Tag Archives: Micro Four Thirds

Kipon To Sell Leica M-Mount Adapter For Fujifilm X-Pro1

Kipon To Sell Leica M-Mount Adapter For Fujifilm X-Pro1

An aftermarket adapter will bring Leica glass to Fujifilm’s upcoming ILC

Chinese manufacturer Kipon has announced that this month it will start shipping a number of adapters for the Fujifilm X-Pro1. These include Leica/M-FX, Contax G-FX, Nikon-FX, and L39-FX. That’s right, withi this adapter you’ll be able to put incredible Leica glass on that X-Pro1.

The release appears to be machine translated, so I’m not quite sure what to make of “more nearly 40 models would be realeased within this month,” but assumedly it means that many more mount adapters are in the works, perhaps somewhere on the level with the company’s wide range of Micro Four-Thirds mounts.

Kipon’s hardware tends to be inexpensive, and an early report from the Chinese forum DCHome reports the price as just 390 Yuan, which is around 0. Fujifilm announced earlier this year they would be making their own M-mount adapter, but we don’t know what it’ll cost, but it’s expected in April.

[via PhotoRumors]

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March 05, 2012 at 11:31PM


SLR Magic introduces three new lenses

SLR Magic announced three new lenses: a wide-angle pinhole lens for Micro Four Thirds cameras, a new 11mm f/1.4 Toy Lens for Penatx Q cameras and a Toy Bokehmorphic lens for Sony E mount. All three lenses are currently available for sale on eBay.

Pres release:

Hong Kong, China (March 5, 2012) – SLR Magic introduces three more Toy Lenses.

The SLR Magic x Toy Lens Pinhole lens is the first wide-angle pinhole lens that is compatible with all micro four third mount cameras. The field of view of this Pinhole Lens corresponds to a 24mm pinhole lens in 35mm format. It is the first pinhole lens to offer a protective glass to keep dust and moisture away from the digital sensor.

The SLR Magic x Toy Lens 11mm f/1.4 is a standard focal length lens that is compatible with all Q mount cameras. The field of view corresponds to a 60mm lens in 35mm format. The fast aperture combined with the close minimum focus distance of this lens allows for pleasing shallow depth of field effect and is a joy to use.

The SLR Magic x Toy Lens Bokehmorphic allows for creative bokeh effects. The lens is compatible with all E mount cameras. The field of view corresponds to a 42mm lens in 35mm format. It is great for creative bokeh or light painting for impressionistic photography.

All three Toy Lens models will be available from authorized SLR Magic dealers by April 2012.

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February 27, 2012 at 09:43PM


Nokia 808 Pure View Phone’s Camera Has a 41-Megapixel Sensor

Can lots of resolution make up for a lack of optical zoom lenses? Nokia hopes to find out

Two years ago, Nokia exec Anssi Vanjoki claimed that phones would be making DSLRs obsolete sooner than later. That’s kind of crazy, of course, but it seems like they’re still actually working on making it happen. Their new 808 phone has a 1/1.2″ sensor with a total of 41-megapixels on-board. Yes, 41-megapixels.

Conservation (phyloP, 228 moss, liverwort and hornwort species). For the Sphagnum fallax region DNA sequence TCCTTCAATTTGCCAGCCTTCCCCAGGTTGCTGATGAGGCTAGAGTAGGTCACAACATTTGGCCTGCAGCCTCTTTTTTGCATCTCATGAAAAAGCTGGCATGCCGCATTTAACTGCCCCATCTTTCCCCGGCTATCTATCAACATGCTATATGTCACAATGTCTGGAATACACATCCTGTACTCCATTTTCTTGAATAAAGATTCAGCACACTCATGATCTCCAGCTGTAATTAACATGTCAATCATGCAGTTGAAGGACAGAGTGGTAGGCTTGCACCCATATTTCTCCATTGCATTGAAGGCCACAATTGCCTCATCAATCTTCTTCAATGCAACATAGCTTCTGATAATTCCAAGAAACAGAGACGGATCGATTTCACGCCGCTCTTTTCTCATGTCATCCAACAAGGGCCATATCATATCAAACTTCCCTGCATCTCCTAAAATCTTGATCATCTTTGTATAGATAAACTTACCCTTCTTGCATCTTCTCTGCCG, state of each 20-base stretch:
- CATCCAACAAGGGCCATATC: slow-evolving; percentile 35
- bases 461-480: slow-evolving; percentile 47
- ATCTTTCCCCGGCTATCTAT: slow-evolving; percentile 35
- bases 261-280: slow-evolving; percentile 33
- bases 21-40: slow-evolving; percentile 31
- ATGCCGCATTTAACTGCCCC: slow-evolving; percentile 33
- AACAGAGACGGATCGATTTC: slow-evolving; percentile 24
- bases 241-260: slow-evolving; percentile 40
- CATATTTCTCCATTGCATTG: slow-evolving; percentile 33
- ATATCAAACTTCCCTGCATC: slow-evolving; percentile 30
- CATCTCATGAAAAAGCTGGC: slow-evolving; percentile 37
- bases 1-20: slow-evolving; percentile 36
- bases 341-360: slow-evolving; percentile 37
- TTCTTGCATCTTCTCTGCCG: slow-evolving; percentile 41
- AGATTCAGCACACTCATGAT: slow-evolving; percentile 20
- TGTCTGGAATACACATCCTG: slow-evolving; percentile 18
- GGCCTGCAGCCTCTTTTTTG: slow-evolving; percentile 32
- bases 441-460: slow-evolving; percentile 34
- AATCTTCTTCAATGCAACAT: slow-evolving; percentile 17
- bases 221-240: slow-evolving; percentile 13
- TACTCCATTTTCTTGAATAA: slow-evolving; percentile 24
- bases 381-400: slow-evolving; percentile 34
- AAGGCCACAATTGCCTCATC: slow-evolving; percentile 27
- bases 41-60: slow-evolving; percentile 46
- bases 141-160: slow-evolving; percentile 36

It sounds a bit outlandish. In fact, some people were upset with Nikon for putting 36-megapixels on a full-frame sensor in their new D800. But, Nokia’s technology is a bit different than the brute-force megapixel attack of days past. The 808 can take photos up to 38-megapixels in resolution, checking in at 7728 x 5354, but it doesn’t seem like they intend for you to do that all too often. Their intention was to combine those pixels to make better 5- or 8-megapixel images.

According to reports, the Pure View has been in the works for more than five years, which helps explain why the new phone runs the now-ancient Symbian OS. The phone does what’s called “oversampling,” which combines pixels on the sensor in order to make clearer images at smaller resolutions. It’s not an entirely new concept, but it makes for an impressive headline.

Part of the driving force behind the development was the fact that fitting optical zooming lenses into a phone is difficult, if not impossible. So, the phone uses its megapixel power to let you “zoom” up to 3x without a loss of image quality, or so they claim. That “zoom” power gets pumped up to 4x in video mode, since full HD video only requires 1920 x 1080 resolution. When you zoom, you’re just selecting which area of the sensor to use the capture the image.

This is different than typical digital zoom because Nokia has limited the zoom range to prevent upscaling. It won’t zoom past the point where the final image resolution exceeds that of the input resolution.

The sensor isn’t the only piece of fancy photography kit that they put in the 808. The lens is a Carl Zeiss with a maximum Aperture of F/2.4 and has a full-frame equivalent of 26 or 28mm, depending on the aspect ratio you choose. Plus, the flash acts like a real camera flash, rather than a janky flashlight like some other smartphones.

In the end, it’s an interesting experiment. The sensor is still very small considering the resolution. It’s more in-line with what you’d find in a typical compact, which still makes is far smaller than anything you’ll find in a DSLR or even a Micro Four-Thirds camera.

If you dig, you can find a couple sample images online, but we’re always weary to trust those. We’ll be interested to get our hands on one of these at some point. Unfortunately, that will likely be a ways off as it’s only being officially released in Europe for the moment where it will cost 450 Euros.

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February 17, 2012 at 12:01AM


Sigma 30mm f/2.8 EX DN lens price announced

Sigma announced the price of their 30mm f/2.8 EX DN lens for mirrorless cameras – 80 (MSRP). Expect the street price to be lower. The Sigma 30mm f/2.8 EX DN lens was announced during CES and is available in E and m4/3 mounts. The price of the 19mm f/2.8 EX DN lens is not yet announced.

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Sigma shows 30mm f/2.8 E-mount lens prototype

Sigma 30mm f/2.8 EX DN and 19mm f/2.8 EX DN lenses for mirrorless interchangeable lens cameras announced at CES

New: Sigma 19mm f/2.8 and 30mm f/2.8 EX DN lenses for Micro Four Thirds camera

Sigma increases the price of the 70-200mm F2.8 EX DG Macro HSM II lens

Was the Sigma SD1 price a typo?

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February 15, 2012 at 12:36AM


Panasonic working on a “very high quality” Micro Four Thirds camera

In an interview with AP, Ichiro Kitao (director of Panasonic’s digital stills camera business) reveled that Panasonic is working on a very high quality Micro Four Thirds camera:

“I want Panasonic to be known for very high-quality cameras, and we are currently restructuring the range of products that we offer to include a very high-end model, but we do not need to change our sensor size to do so. It already offers enough space for good resolution, and is actually not much smaller than APS-C anyway”